Nimet Berkok Toygar-Kâmil Toygar
When the Turks came to Anatolia, their culture mixed with the cultures of these lands, and with the contributions of Islam and the groups they met here, a new culture was created. Especially when the Empire grew the Turks, coming to dominate peoples of differing nationalities, religions and cultures, they created a magnificent Imperial cuisine. Considered one of the world’s richest cuisines, together with those of France and China, this cuisine owes its richness to this harmonious synthesis of cultures.
Many of our fellow citizens who migrated to Anatolia en masse from the Northern Caucasus still live in their original areas of settlement in many provinces, and their cuisine holds an important place in Turkish cuisine as a whole.
It is well known by those who are studying Turkish gastronomy that many ingredients and dishes of Circassian origin hold an important place in our food culture. This has been documented in many cookbooks and encyclopedias published in our country. The best known of these are Circassian pepper, Circassian cheese, Circassian pastry and Circassian chicken, among others. Circassian chicken in particular is included nearly every Turkish cookbook, and is served as a very special dish in restaurants.
It is worthwhile to provide a bit of background information on the North Caucasian peoples. Mostly subsisting by agriculture and animal husbandry, the peoples of the North Caucasus were forced as a result of politics to leave their homeland in the mid 19th century. They scattered and settled in many different lands.
Inevitably, the emigration brought about changes in cultural identity, and at the very least, hindered its development in its original environment.
In addition, the great migrations from the country to urban centers beginning in the 1950s paved the way for great changes in traditional cultural values.
This situation influenced the Northern Caucasian peoples as well, leading to the loss or at least alteration of many elements of their folk culture.
We may take comfort in the fact that their foods and drinks are among the least affected material elements of their folk culture. It must be due to nostalgia that local culinary elements have survived for such a long time.
Today there are more Circassians living outside the Caucasus than in it. Most of them reside in Turkey, but there are also populations in Israel, Jordan, Syuria, Germany and America.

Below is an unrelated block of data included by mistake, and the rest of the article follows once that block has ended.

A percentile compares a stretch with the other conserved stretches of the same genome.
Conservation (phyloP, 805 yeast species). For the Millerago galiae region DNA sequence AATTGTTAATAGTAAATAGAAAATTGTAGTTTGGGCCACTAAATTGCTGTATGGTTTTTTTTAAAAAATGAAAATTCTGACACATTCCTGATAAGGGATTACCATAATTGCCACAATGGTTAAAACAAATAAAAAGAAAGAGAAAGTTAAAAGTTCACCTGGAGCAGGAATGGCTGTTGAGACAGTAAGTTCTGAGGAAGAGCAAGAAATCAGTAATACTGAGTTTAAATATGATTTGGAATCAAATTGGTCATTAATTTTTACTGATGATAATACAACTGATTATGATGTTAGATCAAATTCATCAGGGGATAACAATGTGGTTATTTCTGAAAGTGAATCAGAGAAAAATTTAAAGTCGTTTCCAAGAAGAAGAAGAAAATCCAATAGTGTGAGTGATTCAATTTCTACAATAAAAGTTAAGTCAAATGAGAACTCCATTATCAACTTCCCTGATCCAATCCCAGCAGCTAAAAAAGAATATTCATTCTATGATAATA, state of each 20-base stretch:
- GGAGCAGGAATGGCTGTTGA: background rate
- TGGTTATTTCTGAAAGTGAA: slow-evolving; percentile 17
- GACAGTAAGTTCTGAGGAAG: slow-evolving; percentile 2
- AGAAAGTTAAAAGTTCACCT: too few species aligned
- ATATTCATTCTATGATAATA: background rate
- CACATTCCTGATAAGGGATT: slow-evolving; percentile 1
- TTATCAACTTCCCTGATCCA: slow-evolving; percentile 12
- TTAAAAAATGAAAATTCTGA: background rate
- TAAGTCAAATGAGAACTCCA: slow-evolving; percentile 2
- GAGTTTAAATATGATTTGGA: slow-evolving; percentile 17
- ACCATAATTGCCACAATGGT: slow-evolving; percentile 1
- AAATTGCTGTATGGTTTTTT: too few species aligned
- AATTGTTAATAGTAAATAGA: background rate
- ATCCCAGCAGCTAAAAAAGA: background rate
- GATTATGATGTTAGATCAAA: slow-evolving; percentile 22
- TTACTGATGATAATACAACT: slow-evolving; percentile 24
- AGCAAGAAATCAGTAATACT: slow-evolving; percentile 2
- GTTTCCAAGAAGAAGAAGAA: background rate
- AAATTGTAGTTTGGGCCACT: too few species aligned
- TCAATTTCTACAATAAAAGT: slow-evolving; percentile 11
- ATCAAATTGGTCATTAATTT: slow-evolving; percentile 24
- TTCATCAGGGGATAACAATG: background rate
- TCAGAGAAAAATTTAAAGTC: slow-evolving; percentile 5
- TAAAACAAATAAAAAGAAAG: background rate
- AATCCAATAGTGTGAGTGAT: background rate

In many parts of our country, those of Caucasian extraction continue to maintain their culture in a dynamic manner. Following is some information about North Caucasian culinary culture.
Characteristics of North Caucasian Cuisine as it Exists in Turkey
1. North Caucasian cuisine consists largely of agricultural and animal products.
2. Generally, the foods exhibit differences according to the regions the North Caucasian peoples lived in.
3. The variety and differences among the Caucasian tribes is to a large extent reflected in their culinary culture.
4. Within their historical development, foods exhibit differences according to social structure as well.
5. Societies’ customs and traditions as well as their religious beliefs are reflected in their culinary culture.
6. North Caucasian cuisine varies according to special days and ceremonies.
7. As a result of their forced migration and resettlement, the culinary culture of North Caucasian peoples has affected the cultures of the peoples where they settled, as well as adopted some elements of local culture.
8. The transformation from village to city life and, partially, from an agrarian to an industrial life, has changed their culinary culture.
9. The rapid advances in education, communication and technology have allowed them to become acquainted with the cuisines of other cultures.
10. The entrance of the female population in to the workforce has affected traditional food culture.
11. There is a very high proportion of foods made from grain, milk and milk products.
North Caucasian Culinary Culture: Customs, Traditions and Beliefs
At meals, everyone takes a seat at the table and is served according to his/her position.
Traditionally, men, women and children sat separately at meals. Meals did not begin until the elders started eating.
If there was a guest at the grownups or young people’s table, the meal would begin with a word from the host. If there was a third person at the meal (not a family member), he would say a blessing and the host would begin eating first. If the guest’s age was not much different from the rest at the meal, the guest would say the blessing.
Young people would not leave their food or get up from the meal before the guest and elders.
It was considered impolite for one who chanced to arrive during a meal to turn it down; or to leave the house at dinner time, as was to take a seat at the meal uninvited or to feign too much reluctance.
Among the North Caucasians, a meal was much more than simply a means to fill the stomach. It also served as a means of education; everybody learned things at meals, developed the skills of being always alert, listening, thinking quickly, expressing oneself in front of a group of people, speaking well etc., as well as acquired good habits. Meals also afforded the opportunity for better acquaintance, mixing, and the development and strengthening of friendships. According to the character of the people at the meal, it also provided an environment where one could become informed about and discuss various world, national and societal issues. Of course sustenance and a pleasant time were also natural functions of meals.
Whether it was a picnic, a meal in a special dining room or in a home, meals among the Northern Caucasians are generally eaten in large groups. One of their proverbs says “A meal eaten together is sweet.” They love and prefer to eat together and create various occasions to do so.